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For the sixth consecutive season, NFL players, including 16 Arizona Cardinals, are showing off custom-designed cleats to support charitable organizations as part of My Cause My Cleats.
The initiative allows players to support charities close to their hearts in a league that otherwise prioritizes consistent uniforms.
Arizona Cardinals players were able to show off their designs on Monday night against the Los Angeles Rams at State Farm Stadium. Some will support medical research organizations. Others feature social justice and equity groups. But some players chose smaller organizations that target specific issues that hit close to home.
Take Byron Murphy. The Arizona native’s cleats support the National MPS Society, an organization that strives to cure, support, and advocate for MPS and ML (mucopolysaccharidoses and mucolipidosis). His cousins, Kianna and Justin White, have Morquio syndrome, a condition that affects the bones, joints, and internal organs because of missing enzymes.
Morquio syndrome is incredibly rare. It’s even rarer for both siblings to have it, said Leslie Urdaneta, the society’s director of family support and communication.
Murphy has “done some really great things for the society in the past” to honor his cousins, Urdaneta said. On the flip side, the society has sponsored the Whites to travel to watch Murphy at games, most recently during his college career at the University of Washington. His cousins are Murphy’s biggest fans.
Though Murphy has supported the society for years, his decision to design cleats to wear during an NFL game is a significant moment.
Urdaneta said the opportunity to have her organization featured in such a high-profile league is “incredible for us, a tiny nonprofit that serves the whole country for rare, rare diseases.”
“To have national recognition is something that so many of our families hope for, and say, ‘I wish that people just knew what this was,’” Urdaneta said. “Just having more people, having more eyes on this being something that exists is always helpful. The more that people can be informed, it just makes a tremendous difference.”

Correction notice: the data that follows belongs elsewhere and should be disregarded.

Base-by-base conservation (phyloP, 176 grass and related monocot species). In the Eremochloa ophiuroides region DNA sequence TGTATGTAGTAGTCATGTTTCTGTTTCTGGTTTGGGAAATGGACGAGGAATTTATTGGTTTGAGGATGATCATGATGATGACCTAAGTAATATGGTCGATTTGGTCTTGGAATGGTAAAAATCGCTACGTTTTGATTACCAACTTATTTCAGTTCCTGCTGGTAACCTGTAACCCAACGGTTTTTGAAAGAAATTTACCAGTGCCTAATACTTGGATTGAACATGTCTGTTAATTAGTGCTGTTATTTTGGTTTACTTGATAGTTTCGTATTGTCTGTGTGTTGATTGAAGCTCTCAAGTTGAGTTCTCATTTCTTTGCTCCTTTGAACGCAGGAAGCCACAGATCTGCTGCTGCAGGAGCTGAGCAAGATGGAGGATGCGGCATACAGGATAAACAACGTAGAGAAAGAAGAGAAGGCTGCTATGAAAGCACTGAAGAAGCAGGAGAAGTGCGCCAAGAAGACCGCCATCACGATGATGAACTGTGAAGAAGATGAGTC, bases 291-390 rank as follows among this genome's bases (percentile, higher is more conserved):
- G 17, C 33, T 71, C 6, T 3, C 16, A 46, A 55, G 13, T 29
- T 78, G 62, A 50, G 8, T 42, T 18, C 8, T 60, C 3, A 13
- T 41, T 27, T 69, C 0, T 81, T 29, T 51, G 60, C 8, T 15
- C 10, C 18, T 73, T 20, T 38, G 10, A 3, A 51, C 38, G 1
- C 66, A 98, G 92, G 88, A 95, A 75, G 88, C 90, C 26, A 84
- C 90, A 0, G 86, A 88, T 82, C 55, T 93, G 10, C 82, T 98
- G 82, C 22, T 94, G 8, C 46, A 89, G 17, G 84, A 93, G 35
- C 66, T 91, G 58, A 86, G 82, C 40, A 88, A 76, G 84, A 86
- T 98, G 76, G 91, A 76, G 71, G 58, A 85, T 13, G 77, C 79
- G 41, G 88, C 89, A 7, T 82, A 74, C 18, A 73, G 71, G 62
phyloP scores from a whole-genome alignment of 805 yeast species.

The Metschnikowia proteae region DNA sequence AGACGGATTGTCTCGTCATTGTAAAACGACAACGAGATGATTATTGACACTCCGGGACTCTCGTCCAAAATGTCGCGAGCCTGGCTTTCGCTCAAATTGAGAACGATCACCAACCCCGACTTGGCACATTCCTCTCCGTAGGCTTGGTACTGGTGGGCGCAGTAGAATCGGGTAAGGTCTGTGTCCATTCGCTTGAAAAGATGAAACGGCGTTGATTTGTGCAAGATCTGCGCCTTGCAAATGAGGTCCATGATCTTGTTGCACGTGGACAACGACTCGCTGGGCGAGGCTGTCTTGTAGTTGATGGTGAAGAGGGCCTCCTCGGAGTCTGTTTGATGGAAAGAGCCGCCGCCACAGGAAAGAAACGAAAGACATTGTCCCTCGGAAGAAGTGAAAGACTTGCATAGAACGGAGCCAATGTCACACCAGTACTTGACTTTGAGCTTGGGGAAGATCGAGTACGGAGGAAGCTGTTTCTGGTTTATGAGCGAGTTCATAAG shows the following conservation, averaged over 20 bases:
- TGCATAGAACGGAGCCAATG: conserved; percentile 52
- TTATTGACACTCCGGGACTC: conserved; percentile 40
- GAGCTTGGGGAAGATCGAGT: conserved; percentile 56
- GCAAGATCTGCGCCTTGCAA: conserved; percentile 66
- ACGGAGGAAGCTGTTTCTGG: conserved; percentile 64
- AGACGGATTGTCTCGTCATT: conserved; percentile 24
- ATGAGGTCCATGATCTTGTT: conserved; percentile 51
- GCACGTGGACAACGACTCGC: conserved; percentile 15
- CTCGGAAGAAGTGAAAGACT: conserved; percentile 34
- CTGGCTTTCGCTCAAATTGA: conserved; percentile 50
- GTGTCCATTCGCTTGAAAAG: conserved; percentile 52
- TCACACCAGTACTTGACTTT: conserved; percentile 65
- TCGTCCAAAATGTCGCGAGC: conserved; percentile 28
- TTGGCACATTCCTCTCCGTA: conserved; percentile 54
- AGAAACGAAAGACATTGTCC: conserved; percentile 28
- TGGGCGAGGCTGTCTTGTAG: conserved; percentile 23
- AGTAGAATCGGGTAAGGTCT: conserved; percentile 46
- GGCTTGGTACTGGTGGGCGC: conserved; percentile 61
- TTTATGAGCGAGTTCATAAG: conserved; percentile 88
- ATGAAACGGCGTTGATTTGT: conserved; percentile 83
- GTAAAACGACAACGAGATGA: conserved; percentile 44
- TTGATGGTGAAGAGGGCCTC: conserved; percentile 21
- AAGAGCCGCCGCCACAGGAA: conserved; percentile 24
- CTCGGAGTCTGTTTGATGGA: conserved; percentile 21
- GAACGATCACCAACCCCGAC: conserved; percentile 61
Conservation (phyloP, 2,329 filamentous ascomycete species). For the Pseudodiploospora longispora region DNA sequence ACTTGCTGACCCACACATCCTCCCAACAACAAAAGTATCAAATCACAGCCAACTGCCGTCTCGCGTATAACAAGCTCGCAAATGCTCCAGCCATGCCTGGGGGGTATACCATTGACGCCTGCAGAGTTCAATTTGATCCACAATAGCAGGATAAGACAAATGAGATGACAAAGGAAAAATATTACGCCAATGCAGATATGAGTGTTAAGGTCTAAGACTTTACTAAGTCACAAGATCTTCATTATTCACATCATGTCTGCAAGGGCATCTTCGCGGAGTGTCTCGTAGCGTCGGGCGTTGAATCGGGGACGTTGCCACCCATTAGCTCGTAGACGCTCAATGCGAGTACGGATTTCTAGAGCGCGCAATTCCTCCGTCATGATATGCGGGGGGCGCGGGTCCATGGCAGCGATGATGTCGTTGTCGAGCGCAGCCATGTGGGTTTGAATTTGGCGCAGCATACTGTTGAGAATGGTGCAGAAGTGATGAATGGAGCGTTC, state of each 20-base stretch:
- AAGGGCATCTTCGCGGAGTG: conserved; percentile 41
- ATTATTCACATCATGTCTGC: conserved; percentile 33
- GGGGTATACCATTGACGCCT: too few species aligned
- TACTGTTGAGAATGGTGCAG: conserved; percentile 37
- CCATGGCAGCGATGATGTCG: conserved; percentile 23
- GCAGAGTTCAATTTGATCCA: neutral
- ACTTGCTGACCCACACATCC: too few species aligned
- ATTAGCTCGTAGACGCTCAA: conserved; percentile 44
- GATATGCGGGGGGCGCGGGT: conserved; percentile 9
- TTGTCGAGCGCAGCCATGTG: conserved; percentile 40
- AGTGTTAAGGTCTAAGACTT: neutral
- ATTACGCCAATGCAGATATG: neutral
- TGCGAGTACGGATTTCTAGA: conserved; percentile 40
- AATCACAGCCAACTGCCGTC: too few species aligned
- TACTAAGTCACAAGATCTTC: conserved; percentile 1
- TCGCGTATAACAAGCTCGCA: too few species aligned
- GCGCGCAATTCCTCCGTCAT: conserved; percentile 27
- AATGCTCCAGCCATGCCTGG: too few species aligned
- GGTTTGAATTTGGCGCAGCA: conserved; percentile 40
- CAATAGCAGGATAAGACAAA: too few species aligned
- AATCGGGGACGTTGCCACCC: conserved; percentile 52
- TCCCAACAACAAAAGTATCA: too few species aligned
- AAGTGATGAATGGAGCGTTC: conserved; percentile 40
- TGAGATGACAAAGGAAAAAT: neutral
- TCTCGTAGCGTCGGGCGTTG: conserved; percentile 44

NFL player and real estate educator
The bio section of Devon Kennard’s Instagram and Twitter describes the Cardinals linebacker as a “real estate investor, speaker, and philanthropist.” He could also add teacher to that list.
Kennard serves on the advisory board for World of Money, an organization based in New York City that teaches financial literacy. There, he teaches real estate investing to the students. And Sabrina Lamb, the founder and executive director of World of Money, said the kids don’t even care that Kennard plays football. “They want to know how they could own real estate and how to think about it,” she said.
This year, Kennard is highlighting the organization on his cleats.
His decision to honor World of Money this season means visibility for the growing organization.
“As I’ve talked to professional athletes over the years, many struggle with this very issue: financial education,” Lamb said. “And so we want – Devon, and I, and my team – we want to support children, but also ignite in professional athletes the spirit of giving, philanthropy, through empowerment, through giving children the tools that they need to fly in their lives, to soar in their lives. And then also to encourage other athletes to apply the information themselves, that they themselves can live a financially secure life because many, unfortunately, don’t.”